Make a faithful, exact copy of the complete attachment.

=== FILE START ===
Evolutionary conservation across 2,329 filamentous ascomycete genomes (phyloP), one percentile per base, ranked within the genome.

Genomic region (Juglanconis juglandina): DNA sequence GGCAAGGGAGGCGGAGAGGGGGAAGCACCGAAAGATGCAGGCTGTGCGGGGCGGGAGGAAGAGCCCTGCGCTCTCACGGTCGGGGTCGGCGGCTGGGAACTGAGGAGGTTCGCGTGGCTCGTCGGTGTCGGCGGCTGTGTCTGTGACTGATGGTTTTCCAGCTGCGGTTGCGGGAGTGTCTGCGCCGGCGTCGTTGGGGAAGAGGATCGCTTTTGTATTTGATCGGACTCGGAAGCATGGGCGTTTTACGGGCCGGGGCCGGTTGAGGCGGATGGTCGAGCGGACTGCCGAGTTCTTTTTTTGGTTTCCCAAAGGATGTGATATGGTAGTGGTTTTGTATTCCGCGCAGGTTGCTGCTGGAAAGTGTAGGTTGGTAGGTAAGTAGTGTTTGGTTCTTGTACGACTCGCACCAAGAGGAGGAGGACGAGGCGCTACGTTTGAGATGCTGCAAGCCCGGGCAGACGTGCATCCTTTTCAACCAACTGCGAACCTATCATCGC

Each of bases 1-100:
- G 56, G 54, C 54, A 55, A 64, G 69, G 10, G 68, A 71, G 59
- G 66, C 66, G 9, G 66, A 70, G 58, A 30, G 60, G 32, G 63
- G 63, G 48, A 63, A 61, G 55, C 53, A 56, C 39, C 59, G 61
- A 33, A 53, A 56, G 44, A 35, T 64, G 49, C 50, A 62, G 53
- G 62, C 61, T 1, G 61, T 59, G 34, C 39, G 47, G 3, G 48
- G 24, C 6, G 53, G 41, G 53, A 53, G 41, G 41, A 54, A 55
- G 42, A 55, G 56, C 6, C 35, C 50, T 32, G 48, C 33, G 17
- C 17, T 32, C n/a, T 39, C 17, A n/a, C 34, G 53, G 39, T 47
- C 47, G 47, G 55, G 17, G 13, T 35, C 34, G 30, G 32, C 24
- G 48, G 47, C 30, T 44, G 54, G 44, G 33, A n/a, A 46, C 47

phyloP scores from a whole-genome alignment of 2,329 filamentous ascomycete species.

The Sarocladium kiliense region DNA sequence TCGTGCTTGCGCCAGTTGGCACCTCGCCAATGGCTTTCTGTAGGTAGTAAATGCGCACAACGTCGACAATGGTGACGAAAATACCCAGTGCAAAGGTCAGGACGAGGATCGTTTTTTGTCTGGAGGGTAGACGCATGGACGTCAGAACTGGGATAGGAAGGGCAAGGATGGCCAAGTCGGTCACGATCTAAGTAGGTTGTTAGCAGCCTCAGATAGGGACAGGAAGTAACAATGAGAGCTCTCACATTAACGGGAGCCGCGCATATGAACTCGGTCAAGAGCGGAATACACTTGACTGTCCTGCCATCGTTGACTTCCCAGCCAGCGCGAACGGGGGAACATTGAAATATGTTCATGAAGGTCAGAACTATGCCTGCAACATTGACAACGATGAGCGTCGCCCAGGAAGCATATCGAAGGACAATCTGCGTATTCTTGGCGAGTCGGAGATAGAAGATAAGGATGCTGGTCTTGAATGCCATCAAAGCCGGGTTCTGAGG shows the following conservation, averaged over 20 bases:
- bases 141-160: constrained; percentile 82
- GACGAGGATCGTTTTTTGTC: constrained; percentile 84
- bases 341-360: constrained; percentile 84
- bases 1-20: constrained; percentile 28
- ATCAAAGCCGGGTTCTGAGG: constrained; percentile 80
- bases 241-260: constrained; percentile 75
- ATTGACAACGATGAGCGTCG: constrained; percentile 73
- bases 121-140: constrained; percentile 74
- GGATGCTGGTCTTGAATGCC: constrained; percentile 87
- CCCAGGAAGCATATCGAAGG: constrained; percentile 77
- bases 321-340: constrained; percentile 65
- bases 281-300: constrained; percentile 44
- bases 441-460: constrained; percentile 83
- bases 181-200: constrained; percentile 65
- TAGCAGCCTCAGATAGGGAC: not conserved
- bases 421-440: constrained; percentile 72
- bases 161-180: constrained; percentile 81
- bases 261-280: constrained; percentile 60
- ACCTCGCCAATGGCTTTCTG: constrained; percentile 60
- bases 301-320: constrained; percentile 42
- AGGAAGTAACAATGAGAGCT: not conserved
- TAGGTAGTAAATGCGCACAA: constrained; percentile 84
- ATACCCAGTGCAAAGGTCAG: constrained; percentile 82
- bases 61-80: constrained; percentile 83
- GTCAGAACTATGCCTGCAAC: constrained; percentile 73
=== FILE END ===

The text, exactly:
Evolutionary conservation across 2,329 filamentous ascomycete genomes (phyloP), one percentile per base, ranked within the genome.

Genomic region (Juglanconis juglandina): DNA sequence GGCAAGGGAGGCGGAGAGGGGGAAGCACCGAAAGATGCAGGCTGTGCGGGGCGGGAGGAAGAGCCCTGCGCTCTCACGGTCGGGGTCGGCGGCTGGGAACTGAGGAGGTTCGCGTGGCTCGTCGGTGTCGGCGGCTGTGTCTGTGACTGATGGTTTTCCAGCTGCGGTTGCGGGAGTGTCTGCGCCGGCGTCGTTGGGGAAGAGGATCGCTTTTGTATTTGATCGGACTCGGAAGCATGGGCGTTTTACGGGCCGGGGCCGGTTGAGGCGGATGGTCGAGCGGACTGCCGAGTTCTTTTTTTGGTTTCCCAAAGGATGTGATATGGTAGTGGTTTTGTATTCCGCGCAGGTTGCTGCTGGAAAGTGTAGGTTGGTAGGTAAGTAGTGTTTGGTTCTTGTACGACTCGCACCAAGAGGAGGAGGACGAGGCGCTACGTTTGAGATGCTGCAAGCCCGGGCAGACGTGCATCCTTTTCAACCAACTGCGAACCTATCATCGC

Each of bases 1-100:
- G 56, G 54, C 54, A 55, A 64, G 69, G 10, G 68, A 71, G 59
- G 66, C 66, G 9, G 66, A 70, G 58, A 30, G 60, G 32, G 63
- G 63, G 48, A 63, A 61, G 55, C 53, A 56, C 39, C 59, G 61
- A 33, A 53, A 56, G 44, A 35, T 64, G 49, C 50, A 62, G 53
- G 62, C 61, T 1, G 61, T 59, G 34, C 39, G 47, G 3, G 48
- G 24, C 6, G 53, G 41, G 53, A 53, G 41, G 41, A 54, A 55
- G 42, A 55, G 56, C 6, C 35, C 50, T 32, G 48, C 33, G 17
- C 17, T 32, C n/a, T 39, C 17, A n/a, C 34, G 53, G 39, T 47
- C 47, G 47, G 55, G 17, G 13, T 35, C 34, G 30, G 32, C 24
- G 48, G 47, C 30, T 44, G 54, G 44, G 33, A n/a, A 46, C 47

phyloP scores from a whole-genome alignment of 2,329 filamentous ascomycete species.

The Sarocladium kiliense region DNA sequence TCGTGCTTGCGCCAGTTGGCACCTCGCCAATGGCTTTCTGTAGGTAGTAAATGCGCACAACGTCGACAATGGTGACGAAAATACCCAGTGCAAAGGTCAGGACGAGGATCGTTTTTTGTCTGGAGGGTAGACGCATGGACGTCAGAACTGGGATAGGAAGGGCAAGGATGGCCAAGTCGGTCACGATCTAAGTAGGTTGTTAGCAGCCTCAGATAGGGACAGGAAGTAACAATGAGAGCTCTCACATTAACGGGAGCCGCGCATATGAACTCGGTCAAGAGCGGAATACACTTGACTGTCCTGCCATCGTTGACTTCCCAGCCAGCGCGAACGGGGGAACATTGAAATATGTTCATGAAGGTCAGAACTATGCCTGCAACATTGACAACGATGAGCGTCGCCCAGGAAGCATATCGAAGGACAATCTGCGTATTCTTGGCGAGTCGGAGATAGAAGATAAGGATGCTGGTCTTGAATGCCATCAAAGCCGGGTTCTGAGG shows the following conservation, averaged over 20 bases:
- bases 141-160: constrained; percentile 82
- GACGAGGATCGTTTTTTGTC: constrained; percentile 84
- bases 341-360: constrained; percentile 84
- bases 1-20: constrained; percentile 28
- ATCAAAGCCGGGTTCTGAGG: constrained; percentile 80
- bases 241-260: constrained; percentile 75
- ATTGACAACGATGAGCGTCG: constrained; percentile 73
- bases 121-140: constrained; percentile 74
- GGATGCTGGTCTTGAATGCC: constrained; percentile 87
- CCCAGGAAGCATATCGAAGG: constrained; percentile 77
- bases 321-340: constrained; percentile 65
- bases 281-300: constrained; percentile 44
- bases 441-460: constrained; percentile 83
- bases 181-200: constrained; percentile 65
- TAGCAGCCTCAGATAGGGAC: not conserved
- bases 421-440: constrained; percentile 72
- bases 161-180: constrained; percentile 81
- bases 261-280: constrained; percentile 60
- ACCTCGCCAATGGCTTTCTG: constrained; percentile 60
- bases 301-320: constrained; percentile 42
- AGGAAGTAACAATGAGAGCT: not conserved
- TAGGTAGTAAATGCGCACAA: constrained; percentile 84
- ATACCCAGTGCAAAGGTCAG: constrained; percentile 82
- bases 61-80: constrained; percentile 83
- GTCAGAACTATGCCTGCAAC: constrained; percentile 73